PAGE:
Brimmed with dynamic wildlife and ethereal scenery, Malawi is a small country offering rare opportunities. Here’s our guide on responsible travel in Malawi.

 

Landlocked within the south-eastern sphere of Africa, Malawi homes magnificent natural beauties and communities bursting with culture. Its stunning geographical diversity brings you from one enchanting zone to another, from imposing plateaus and mountains to the tranquil stillness of Lake Malawi.

The shimmering waters of Lake Malawi encompass over a fifth of Malawi’s total area, fostering great tourism opportunities. Alongside this, phenomenal national parks, like the revered Majete Reserve, Liwonde National Park and Chimwenya Game Park, protect wildlife against ongoing poaching threats. Where antelope graze among deciduous forests and crocodiles bask on Lake Malawi’s sandy banks, there are growing hazards against the blossoming of southern Africa’s beautiful fauna.

As well as this, Malawi’s political and social state has made developments only recently following the declaration of independence in 1964. Poverty, police corruption and orphanhood are still rife in the country, making it essential for you to travel mindfully during your holiday to Malawi.

View our Malawi Itinerary:

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1. Be conscious of poverty


Malawi is among the poorest nations in southern Africa, with 80% of the population being dependent on volatile agricultural income. Before your holiday to Malawi, it is important to educate yourself on the widespread poverty which sadly commands much of the country’s localities. Whilst Malawi is revered by those who have visited, it is still a remote destination in the tourism industry - many tourist initiatives aid localities’ economy, including the employment of local guides. At Wayfairer, we try to support local guides, helping communities and providing you with a more authentic and responsible trip to Malawi.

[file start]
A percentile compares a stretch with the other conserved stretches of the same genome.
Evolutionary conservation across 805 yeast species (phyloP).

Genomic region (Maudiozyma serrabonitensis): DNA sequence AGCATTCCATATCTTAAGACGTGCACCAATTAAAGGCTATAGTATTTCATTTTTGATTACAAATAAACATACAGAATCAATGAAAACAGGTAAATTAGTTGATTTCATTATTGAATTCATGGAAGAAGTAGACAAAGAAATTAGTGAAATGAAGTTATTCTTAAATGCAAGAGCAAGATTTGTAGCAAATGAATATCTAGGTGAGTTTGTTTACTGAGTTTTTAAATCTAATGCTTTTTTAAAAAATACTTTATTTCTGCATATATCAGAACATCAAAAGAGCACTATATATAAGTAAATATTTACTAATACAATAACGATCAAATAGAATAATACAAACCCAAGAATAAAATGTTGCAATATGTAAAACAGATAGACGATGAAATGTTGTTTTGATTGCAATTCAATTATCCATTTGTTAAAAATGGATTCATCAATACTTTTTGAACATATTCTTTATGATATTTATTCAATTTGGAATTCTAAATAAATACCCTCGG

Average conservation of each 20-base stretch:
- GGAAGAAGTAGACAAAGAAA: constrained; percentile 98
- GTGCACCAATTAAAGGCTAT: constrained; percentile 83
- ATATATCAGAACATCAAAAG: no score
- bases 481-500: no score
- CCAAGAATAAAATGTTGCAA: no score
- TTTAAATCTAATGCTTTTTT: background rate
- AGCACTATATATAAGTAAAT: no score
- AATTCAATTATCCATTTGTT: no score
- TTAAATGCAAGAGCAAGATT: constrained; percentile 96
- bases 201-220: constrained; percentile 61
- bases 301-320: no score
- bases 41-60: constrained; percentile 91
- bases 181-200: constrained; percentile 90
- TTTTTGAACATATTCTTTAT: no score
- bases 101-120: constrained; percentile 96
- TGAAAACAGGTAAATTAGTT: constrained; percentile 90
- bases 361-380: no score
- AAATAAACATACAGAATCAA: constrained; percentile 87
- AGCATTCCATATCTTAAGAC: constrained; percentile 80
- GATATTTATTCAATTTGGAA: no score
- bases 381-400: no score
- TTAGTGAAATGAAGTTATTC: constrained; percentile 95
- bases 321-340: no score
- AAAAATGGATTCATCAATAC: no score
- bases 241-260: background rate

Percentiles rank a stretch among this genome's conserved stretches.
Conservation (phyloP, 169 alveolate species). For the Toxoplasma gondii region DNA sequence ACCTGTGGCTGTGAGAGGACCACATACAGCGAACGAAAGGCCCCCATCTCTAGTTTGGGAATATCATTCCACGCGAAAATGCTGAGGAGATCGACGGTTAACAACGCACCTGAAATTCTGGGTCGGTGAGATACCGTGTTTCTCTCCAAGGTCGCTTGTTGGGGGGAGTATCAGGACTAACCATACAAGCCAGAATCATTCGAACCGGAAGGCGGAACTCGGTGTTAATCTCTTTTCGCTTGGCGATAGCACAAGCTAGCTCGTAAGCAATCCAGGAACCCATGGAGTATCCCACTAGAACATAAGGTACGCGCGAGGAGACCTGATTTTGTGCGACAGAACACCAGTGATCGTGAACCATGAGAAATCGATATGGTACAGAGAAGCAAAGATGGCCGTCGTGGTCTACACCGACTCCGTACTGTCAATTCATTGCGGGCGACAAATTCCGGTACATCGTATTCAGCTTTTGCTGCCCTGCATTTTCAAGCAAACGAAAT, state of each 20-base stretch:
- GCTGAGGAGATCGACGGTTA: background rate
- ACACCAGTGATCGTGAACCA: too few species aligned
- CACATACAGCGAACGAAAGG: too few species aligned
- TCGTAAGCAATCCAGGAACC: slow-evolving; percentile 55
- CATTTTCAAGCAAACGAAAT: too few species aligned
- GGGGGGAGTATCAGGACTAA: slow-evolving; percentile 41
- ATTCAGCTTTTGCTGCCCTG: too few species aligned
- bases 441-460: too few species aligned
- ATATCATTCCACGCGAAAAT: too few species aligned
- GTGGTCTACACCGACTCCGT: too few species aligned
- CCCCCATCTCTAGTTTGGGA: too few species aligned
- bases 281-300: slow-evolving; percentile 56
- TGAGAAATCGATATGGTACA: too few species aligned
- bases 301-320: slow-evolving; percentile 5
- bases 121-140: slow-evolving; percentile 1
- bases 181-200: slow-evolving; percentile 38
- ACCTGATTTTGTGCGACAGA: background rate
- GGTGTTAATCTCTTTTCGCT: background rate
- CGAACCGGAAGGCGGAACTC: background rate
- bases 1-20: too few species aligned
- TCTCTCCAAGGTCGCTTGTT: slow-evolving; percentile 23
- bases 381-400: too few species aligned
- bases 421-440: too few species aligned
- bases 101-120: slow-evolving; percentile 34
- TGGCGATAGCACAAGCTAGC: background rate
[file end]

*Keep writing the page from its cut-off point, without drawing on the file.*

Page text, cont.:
2. Support community-run projects and charities


Our travel specialists are always on-hand to recommend brilliant community-run projects. “Travel and make a difference” is a key theme at Wayfairer – we always ensure the championing of authentic, kind-hearted charities and community initiatives. Malawi also has many charity projects which employ local artists and workers, selling products to generate proceeds for local communities. Some fabulous examples of these are the widely-adored Dedza Pottery ceramic shop and the phenomenal Katunda Likoma, a home décor store which focuses on ethical female employment.

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3. Be open-minded and inquisitive


At Wayfairer we promise an intimate and authentic adventure in your chosen destination. You may wish to stride into Malawi’s remote localities, raring to discover more about the everyday rhythms of its villages and towns. Whilst staying clear of touristic areas is a productive way to gain a fulfilling cultural experience, you should remain mindful of your interactions with locals. For instance, you could learn some key Malawian phrases before your trip, in turn exhibiting an enthusiasm for the communities you are guest to. You will soon realise that when you are open, friendly and inquisitive with people, they also tend to open up.

 

4. Don’t always expect “the warm heart of Africa”


A holiday to Malawi has for long been synonymous with welcoming and friendly locals, hence the fond nickname “the warm heart of Africa”. Whilst this nickname is well-meaning, we feel it is ignorant to visit a country with such pristine expectations of its people. Among Malawi’s communities, which comprise a population of nearly 20 million, people are bound to have bad days or not feel up for a conversation. You should be mindful of the privacy of residents, only entering spaces and buildings where you are explicitly welcomed. People are not tourist attractions, so always ask permission before taking photographs.

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5. Respect local culture and traditions